With the summer season now coming to an informal end post-Labor Day weekend, it is important to reflect on one of the most inspiring and memorable events that took place just two months ago. On July 7, the United States national team beat the Netherlands team by a score of 2-0, to win the title for the fourth time. Yet it is important to reflect on what this team, as well as this year’s World Cup, stood for beyond mere numbers on a scoreboard.
As two very powerful men, Gianni Infantino, the President of FIFA, and Emmanuel Macron, the president of France, walked up to the stadium’s stage after the match ended, they were booed by a majority soccer fans. Choosing to stand in solidarity with the US women’s national team in their fight for equality as the stadium chanted “Equal Pay!” the fans were protesting FIFA’s refusal to provide equal pay for equal play by paying women players less than male players. The overall prize money for the men’s 2018 World Cup is $400 million, for example, whereas the prize money shared by all twenty-four teams for the 2019 Women’s World Cup is $30 million, only 7.5% of the men’s prize money.
The US women’s soccer team has already undertaken legal battles for equal pay since the last time they won the World Cup in 2015. In 2016, players from the United States women’s national team filed a lawsuit against the US Soccer Federation for institutional gender discrimination. These players – Megan Rapinoe, Alex Morgan, Hope Solo, Carli Lloyd, and Becky Sauerbrunn – reported their mistreatment to the Equal Employment Opportunity Commission.
But since gender discrimination is not protected by the US Constitution, so sex discrimination is still not considered illegal. While the Constitution specifies the equal right for women and men to vote, no other equal rights are protected. Without an Equal Rights Amendment, therefore, the rights guaranteed under the Constitution are not explicitly granted to everyone regardless of sex, and advocates for an Equal Rights Amendment believe if it were it would ultimately hold the US Soccer Federation accountable for its discriminatory actions.
A bit of recent history: In 2017, a collective bargaining deal was developed between the US women’s national soccer team and the US Soccer Federation which did increase base pay and game bonuses for players, but did not grant equal pay for the women’s national team. This year, on International Women’s Day (March 8th), all twenty-eight players of the national team filed a federal lawsuit against the US Soccer Federation demanding equal pay and equal rights. In the lawsuit the team states that, compared to their male counterparts, the US women’s team faces lower quality playing conditions, under-marketing, and inferior transportation. Compared to the men’s team, the women’s team also plays its games on surfaces that have not been upgraded in years, limiting the number of fans willing to attend matches. Additionally, before the lawsuit was filed, the US Soccer Federation did not reserve charter flights for the women’s national team, yet the men’s team flew on charter flights 17 times in 2017.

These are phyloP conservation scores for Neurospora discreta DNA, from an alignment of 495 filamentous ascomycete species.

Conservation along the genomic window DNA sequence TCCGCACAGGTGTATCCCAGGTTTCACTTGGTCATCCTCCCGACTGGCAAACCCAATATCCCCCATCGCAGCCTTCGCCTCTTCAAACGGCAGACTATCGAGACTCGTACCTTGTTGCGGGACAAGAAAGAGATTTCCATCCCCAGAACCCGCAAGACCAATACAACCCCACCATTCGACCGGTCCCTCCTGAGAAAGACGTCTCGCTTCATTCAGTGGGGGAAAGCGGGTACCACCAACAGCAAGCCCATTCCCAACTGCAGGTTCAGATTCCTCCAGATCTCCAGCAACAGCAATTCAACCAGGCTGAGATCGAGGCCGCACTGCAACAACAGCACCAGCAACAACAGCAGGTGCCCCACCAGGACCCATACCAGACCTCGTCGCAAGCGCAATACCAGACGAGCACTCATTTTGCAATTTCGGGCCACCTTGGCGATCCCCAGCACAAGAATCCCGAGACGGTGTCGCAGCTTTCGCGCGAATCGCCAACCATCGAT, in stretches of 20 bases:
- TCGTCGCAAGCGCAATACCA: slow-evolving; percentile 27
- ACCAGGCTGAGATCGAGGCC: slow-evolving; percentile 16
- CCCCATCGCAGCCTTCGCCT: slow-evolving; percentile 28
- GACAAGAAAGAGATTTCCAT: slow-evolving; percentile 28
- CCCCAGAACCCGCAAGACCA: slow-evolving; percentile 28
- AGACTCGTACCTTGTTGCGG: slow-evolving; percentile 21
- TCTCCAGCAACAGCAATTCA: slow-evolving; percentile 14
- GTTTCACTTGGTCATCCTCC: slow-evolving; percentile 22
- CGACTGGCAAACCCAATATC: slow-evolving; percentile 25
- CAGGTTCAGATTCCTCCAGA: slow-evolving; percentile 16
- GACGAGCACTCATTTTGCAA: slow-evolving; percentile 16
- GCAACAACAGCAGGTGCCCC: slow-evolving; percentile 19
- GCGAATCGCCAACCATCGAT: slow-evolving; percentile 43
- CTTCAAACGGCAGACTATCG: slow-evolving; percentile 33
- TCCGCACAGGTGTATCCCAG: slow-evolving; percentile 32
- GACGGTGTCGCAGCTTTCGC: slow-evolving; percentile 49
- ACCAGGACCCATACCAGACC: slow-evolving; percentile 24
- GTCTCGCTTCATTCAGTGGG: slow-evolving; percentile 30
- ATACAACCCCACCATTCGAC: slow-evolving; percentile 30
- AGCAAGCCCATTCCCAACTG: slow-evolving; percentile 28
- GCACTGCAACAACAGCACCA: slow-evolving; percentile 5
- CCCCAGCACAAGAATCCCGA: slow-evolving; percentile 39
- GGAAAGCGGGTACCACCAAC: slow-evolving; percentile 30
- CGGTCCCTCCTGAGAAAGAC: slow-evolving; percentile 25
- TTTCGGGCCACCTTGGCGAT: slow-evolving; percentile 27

After much criticism from the players and their fans, the US Soccer Federation did agree to meet with the US Women’s national soccer team in early August 2019 to mediate their conflict and avoid a federal trial, but the negotiations were unsuccessful and ended on Wednesday, August 14th. Instead of resolving disputes regarding equal pay, USSF President Carlos Cordeiro released open letters presenting information that Cordeiro believes prove the USSF is innocent of institutional sex discrimination. The USSF also hired lobbyists in Washington to undermine the claims made by the women’s national team during the trial. Concurrently, Molly Levinson, a spokeswoman for the twenty-eight players who filed the lawsuit, stated in response, “It is clear that USSF, including its board of directors and President Carlos Cordeiro, fully intend to continue to compensate women players less than men. They will not succeed.” Since no settlement was achieved, the case will continue in federal court.